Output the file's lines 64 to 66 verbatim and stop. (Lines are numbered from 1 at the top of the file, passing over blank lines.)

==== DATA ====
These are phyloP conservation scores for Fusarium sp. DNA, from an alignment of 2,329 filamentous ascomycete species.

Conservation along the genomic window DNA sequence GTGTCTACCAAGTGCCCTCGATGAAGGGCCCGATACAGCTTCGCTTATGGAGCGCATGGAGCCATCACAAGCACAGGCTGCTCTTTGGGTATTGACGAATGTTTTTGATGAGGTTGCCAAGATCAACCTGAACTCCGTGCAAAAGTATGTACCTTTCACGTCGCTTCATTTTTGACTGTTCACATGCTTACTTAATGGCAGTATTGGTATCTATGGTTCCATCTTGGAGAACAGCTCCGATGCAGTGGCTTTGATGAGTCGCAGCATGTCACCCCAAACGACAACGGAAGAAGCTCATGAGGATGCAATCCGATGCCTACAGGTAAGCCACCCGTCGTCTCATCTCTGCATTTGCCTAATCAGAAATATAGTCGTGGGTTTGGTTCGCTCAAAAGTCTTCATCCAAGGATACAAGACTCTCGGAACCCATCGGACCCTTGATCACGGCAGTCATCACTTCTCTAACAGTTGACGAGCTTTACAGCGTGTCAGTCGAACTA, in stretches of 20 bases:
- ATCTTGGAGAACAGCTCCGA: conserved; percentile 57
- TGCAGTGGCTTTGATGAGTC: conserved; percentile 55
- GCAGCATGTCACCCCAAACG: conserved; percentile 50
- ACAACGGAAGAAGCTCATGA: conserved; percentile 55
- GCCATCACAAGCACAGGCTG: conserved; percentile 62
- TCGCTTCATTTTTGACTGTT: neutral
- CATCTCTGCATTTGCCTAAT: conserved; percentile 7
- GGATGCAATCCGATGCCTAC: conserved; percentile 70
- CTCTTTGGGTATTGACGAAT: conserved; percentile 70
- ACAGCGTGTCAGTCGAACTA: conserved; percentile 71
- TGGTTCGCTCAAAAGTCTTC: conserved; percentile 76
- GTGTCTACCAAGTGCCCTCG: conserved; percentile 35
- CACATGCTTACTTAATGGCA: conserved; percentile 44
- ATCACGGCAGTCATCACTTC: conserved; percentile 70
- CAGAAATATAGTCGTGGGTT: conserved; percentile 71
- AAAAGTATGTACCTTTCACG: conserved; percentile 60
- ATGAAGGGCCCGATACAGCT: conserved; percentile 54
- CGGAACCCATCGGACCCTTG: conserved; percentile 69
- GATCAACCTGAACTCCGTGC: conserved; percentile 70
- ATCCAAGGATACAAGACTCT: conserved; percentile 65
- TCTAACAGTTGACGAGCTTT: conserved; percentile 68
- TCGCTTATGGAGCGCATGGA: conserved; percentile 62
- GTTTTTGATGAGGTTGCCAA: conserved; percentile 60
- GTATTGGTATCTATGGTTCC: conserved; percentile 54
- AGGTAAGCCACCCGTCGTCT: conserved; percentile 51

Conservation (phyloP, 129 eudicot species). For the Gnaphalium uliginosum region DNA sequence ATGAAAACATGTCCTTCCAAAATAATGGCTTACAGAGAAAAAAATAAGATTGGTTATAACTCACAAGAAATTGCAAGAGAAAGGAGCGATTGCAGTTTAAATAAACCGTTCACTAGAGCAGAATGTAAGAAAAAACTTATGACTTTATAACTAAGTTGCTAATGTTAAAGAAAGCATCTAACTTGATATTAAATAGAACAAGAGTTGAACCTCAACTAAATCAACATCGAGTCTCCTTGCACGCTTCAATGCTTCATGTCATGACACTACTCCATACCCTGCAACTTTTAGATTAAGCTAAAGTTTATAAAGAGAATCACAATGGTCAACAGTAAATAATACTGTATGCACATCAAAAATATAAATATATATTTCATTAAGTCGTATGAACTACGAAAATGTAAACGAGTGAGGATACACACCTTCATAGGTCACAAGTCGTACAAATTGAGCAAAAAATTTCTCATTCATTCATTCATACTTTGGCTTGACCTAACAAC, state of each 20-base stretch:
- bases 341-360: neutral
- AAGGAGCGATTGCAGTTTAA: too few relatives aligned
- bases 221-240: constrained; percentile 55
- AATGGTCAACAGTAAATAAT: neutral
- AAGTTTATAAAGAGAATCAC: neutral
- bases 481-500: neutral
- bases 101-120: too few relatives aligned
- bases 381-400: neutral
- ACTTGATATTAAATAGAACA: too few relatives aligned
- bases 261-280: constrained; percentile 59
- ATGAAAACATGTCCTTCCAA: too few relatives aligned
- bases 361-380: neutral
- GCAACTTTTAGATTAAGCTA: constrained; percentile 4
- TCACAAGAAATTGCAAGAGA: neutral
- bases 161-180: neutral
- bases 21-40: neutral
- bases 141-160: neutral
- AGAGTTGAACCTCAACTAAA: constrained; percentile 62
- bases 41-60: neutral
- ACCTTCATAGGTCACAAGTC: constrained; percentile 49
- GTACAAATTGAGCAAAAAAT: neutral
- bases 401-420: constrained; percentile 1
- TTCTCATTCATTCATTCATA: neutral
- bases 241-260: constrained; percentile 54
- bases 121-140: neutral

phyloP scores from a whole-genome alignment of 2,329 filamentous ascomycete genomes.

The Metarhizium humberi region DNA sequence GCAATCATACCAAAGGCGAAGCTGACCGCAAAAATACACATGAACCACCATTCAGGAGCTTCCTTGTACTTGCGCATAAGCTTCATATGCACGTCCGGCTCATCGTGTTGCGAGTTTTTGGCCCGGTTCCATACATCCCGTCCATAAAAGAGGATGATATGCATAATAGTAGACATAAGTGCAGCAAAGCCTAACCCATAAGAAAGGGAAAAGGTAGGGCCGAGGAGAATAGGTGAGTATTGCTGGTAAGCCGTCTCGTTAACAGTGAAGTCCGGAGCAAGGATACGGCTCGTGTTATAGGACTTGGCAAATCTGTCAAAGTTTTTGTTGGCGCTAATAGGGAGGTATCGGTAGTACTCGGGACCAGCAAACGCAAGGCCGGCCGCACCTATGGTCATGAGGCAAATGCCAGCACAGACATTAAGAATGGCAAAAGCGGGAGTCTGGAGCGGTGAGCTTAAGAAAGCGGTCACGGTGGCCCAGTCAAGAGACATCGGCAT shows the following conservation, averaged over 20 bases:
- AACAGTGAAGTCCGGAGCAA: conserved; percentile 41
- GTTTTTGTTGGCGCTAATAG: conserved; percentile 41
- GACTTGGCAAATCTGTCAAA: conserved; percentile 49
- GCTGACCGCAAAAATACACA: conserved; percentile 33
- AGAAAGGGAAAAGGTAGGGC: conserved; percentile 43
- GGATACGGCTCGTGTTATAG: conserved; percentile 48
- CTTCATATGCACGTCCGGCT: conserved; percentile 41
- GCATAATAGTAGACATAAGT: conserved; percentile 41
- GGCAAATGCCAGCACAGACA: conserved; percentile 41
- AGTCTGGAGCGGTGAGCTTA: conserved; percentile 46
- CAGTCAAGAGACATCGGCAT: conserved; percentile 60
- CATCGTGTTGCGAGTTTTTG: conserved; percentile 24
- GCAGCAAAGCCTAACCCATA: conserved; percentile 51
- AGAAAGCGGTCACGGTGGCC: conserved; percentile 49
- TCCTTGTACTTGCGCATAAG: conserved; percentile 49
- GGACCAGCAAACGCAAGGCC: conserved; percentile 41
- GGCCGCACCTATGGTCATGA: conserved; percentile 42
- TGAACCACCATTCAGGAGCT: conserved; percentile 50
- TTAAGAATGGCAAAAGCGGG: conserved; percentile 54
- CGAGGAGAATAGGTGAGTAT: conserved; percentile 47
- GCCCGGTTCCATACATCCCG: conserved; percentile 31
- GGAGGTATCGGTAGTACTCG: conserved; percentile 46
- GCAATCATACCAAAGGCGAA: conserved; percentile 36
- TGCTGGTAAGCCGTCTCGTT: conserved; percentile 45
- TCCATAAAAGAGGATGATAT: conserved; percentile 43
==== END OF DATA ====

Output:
- GGCAAATGCCAGCACAGACA: conserved; percentile 41
- AGTCTGGAGCGGTGAGCTTA: conserved; percentile 46
- CAGTCAAGAGACATCGGCAT: conserved; percentile 60